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Nursing that pesky Y chromosome

September 18, 2004 -- An article by Colleen Kenney in today's Lincoln Journal Star, "Hunky nurses pose for pin-up calendar," reports that 12 men who are nurses appear in a new 2005 calendar published by the Nebraska Hospital Association in order "to help get more men into nursing and to show it's a job for a regular guy." The piece is a very positive, generally fair look at one effort to help men get over it and join one of the world's great professions.

Most of the article consists of positive profile material about the calendar guys, with an emphasis on their traditionally "male" activities, such as playing football, lifting weights, and shooting turkeys with arrows. Despite the "pin-up" connotations, it sounds like the men appear fully clothed. The piece also includes some very good quotes from the men about their work. One nurse--the weightlifter--wonders: "Where else do you use high technology, biological, psychological, social and physiological sciences on a daily basis while you reap the rewards of public service?" Where indeed, dude. Others stress the fascinating knowledge base of nursing, the profession's flexibility, and that nurses don't get bored.

The piece addresses the stereotypes the calendar was designed to address, as one of the nurses notes that people do tend to assume that he is doing a woman's job, that he is gay (a word it seems he can't quite bring himself to utter), or that he is or soon will be a physician. Of course, campaigns like this themselves arguably reflect some homophobia--we don't see anything here about the gay or effeminate stereotypes even along the lines of "not that there's anything wrong with that." Nursing is a job for all caring, intelligent, hard-working men and women, not just "regular" ones. But as the piece notes, Nebraska faces a severe nursing shortage, and efforts like this may be a generally helpful way to let people know that nursing has much to offer straight men.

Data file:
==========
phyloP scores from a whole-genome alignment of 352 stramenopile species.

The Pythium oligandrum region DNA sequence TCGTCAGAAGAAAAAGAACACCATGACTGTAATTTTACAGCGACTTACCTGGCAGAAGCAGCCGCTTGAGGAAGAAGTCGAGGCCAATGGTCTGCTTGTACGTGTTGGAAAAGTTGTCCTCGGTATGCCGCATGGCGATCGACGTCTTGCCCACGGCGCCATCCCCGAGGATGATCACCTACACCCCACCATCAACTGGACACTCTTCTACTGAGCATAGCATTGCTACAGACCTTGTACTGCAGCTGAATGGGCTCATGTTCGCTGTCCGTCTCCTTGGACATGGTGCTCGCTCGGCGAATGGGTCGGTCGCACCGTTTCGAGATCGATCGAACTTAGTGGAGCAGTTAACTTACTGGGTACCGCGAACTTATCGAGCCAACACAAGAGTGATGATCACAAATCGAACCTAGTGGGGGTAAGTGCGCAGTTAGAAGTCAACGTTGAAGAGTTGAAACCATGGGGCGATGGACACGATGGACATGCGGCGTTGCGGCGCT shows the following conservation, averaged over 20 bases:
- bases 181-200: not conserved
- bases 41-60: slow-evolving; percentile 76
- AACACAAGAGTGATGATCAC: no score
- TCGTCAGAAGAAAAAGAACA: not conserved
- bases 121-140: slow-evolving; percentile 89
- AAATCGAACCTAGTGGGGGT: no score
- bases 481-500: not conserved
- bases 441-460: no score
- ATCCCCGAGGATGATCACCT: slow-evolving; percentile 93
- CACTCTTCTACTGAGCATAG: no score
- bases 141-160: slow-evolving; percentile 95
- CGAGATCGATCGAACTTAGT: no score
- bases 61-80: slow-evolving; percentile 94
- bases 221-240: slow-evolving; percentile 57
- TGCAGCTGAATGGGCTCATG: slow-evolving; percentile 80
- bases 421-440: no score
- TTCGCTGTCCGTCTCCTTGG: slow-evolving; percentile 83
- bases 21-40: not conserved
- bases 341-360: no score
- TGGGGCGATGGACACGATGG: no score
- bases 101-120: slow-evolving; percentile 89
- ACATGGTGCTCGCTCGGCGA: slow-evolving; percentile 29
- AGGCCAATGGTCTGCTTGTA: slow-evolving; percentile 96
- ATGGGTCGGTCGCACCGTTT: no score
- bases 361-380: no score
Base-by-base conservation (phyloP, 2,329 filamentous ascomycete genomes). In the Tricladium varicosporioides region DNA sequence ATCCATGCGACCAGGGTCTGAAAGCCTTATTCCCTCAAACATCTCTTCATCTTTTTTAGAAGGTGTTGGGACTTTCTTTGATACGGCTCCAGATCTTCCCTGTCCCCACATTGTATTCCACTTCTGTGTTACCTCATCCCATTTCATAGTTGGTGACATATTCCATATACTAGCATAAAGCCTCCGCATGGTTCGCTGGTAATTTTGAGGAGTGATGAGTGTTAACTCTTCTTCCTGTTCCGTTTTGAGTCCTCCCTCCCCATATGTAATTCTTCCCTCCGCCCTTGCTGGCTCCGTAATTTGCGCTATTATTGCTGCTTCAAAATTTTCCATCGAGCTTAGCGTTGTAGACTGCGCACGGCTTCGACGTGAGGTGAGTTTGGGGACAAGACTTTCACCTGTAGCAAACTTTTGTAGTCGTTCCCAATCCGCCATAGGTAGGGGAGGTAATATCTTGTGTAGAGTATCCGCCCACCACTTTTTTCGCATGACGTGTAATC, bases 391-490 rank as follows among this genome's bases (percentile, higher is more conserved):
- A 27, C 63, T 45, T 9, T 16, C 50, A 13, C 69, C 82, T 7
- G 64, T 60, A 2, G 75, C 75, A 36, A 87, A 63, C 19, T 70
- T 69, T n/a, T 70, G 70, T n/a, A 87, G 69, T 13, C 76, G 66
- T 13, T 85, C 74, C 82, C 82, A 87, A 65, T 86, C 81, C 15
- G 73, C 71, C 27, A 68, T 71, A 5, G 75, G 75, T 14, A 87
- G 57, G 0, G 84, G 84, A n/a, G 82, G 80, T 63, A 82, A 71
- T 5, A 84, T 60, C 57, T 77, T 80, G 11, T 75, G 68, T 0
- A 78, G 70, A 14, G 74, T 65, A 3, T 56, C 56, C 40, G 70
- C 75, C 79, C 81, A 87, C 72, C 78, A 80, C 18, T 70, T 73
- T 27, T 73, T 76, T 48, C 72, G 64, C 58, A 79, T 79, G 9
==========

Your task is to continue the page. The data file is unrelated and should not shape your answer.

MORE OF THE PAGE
See Colleen Kenney's article "Hunky nurses pose for pin-up calendar" in the September 15, 2004 edition of the Lincoln Journal Star. You can reach Colleen Kenney at



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